In the Summer of 2007, around the time when Valentino Garavani finally resigned from his own label after months of speculation, I would have done anything to be a fly on the wall. What, with the planning of a 45th anniversary celebration in Rome, the controversy surrounding Permira's battle with the Carlyle Group for control of the House, the never-ending will he-won't he leave debate, and the ensuing rumours about potential successors (Giambattista Valli, Zac Posen, Proenza Schouler), there was a veritable tornado of activity going on in the Italian fashion house.
Today, 18 months later, I got my wish. I caught an afternoon press screening of Matt Tyrnauer's film, Valentino - The Last Emperor, in New York City. The film happened to focus on Valentino and his partner, Giancarlo Giammetti, at precisely this time. And while there was scant mention of the business issues of the day, it was still an engaging film that focused on the uninterrupted partnership of these two legendary men of a bygone era in la moda Italiana.
To get a rare inside peek into Valentino's world, complete with yachts, pug dogs, a major domo and several over-the-top mansions, was certainly a humorous treat, and one which left many of my fellow audience members -- Andre Leon Talley and Rachel Roy included -- screeching with laughter.
In some of the more serious passages, which pitted Matteo Marzotto, of the Italian fashion dynasty, against Mr. Giammetti, it was clear that this was also a period of great stress for the two men who were trying to put a brave face on what they clearly believed was a big mistake for the business.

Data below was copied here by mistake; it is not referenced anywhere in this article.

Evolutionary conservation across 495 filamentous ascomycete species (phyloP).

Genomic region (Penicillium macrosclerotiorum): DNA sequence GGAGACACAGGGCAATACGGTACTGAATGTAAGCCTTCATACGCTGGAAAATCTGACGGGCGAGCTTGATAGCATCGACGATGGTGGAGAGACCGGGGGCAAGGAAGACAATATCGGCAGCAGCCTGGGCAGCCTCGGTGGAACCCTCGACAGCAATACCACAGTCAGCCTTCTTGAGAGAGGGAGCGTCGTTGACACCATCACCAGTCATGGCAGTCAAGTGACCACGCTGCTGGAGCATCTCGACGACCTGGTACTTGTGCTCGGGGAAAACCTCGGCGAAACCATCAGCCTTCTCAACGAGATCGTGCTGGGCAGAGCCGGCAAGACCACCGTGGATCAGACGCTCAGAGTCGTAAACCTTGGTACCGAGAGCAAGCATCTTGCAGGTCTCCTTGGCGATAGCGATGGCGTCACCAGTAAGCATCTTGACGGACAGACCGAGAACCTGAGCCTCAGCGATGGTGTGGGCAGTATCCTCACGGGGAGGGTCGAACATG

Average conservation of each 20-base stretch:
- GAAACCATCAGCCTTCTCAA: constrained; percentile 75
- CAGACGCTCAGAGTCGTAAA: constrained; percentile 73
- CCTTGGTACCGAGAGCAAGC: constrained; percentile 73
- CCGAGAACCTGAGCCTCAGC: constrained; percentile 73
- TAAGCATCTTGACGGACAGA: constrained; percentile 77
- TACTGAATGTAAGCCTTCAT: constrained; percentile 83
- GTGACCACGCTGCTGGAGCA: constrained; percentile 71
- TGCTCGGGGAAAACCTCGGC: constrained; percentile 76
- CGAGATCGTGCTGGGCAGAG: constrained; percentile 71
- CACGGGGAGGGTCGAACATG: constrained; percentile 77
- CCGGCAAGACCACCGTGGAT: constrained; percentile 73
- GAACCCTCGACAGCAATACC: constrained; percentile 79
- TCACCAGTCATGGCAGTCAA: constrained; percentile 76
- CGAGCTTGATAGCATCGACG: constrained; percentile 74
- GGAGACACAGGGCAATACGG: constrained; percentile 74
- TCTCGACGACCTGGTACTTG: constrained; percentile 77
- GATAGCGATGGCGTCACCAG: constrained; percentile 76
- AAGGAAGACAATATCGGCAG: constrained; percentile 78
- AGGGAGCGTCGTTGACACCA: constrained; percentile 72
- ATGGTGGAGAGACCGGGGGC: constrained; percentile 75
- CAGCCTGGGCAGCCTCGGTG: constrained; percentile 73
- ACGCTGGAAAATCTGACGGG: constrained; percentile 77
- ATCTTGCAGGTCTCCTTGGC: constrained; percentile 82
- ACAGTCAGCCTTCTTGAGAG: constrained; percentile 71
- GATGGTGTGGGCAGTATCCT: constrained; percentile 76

More than anything else, however, this was the life story of two men -- incorporating business, love and fashion -- who built a fashion house literally from scratch. From early bankruptcy in the 60s to rapid business growth in the 70s to a phase of extreme licensing in the 80s (Valentino car anyone?) and the years of multiple investors in the 1990s, these guys lived through it all. But in the end, it was too much.
Giammetti himself stated that Valentino wasn't made for this new era of fashion, which would require returns on investment, brand extensions and a scaling back of their truly extravagant lifestyles.
With hindsight, we can also see how the business has struggled without their focus, perfectionism and dedicated partnership. The business has veered from one designer to another under the poor stewardship of Permira, which as I mentioned at the time of the investment announcement, has no previous experience in the high fashion business.
Now it is left to Valentino's new successors to help find the way -- and perhaps they will benefit from some of the advice and guidance that Ms. Facchinetti clearly did not have.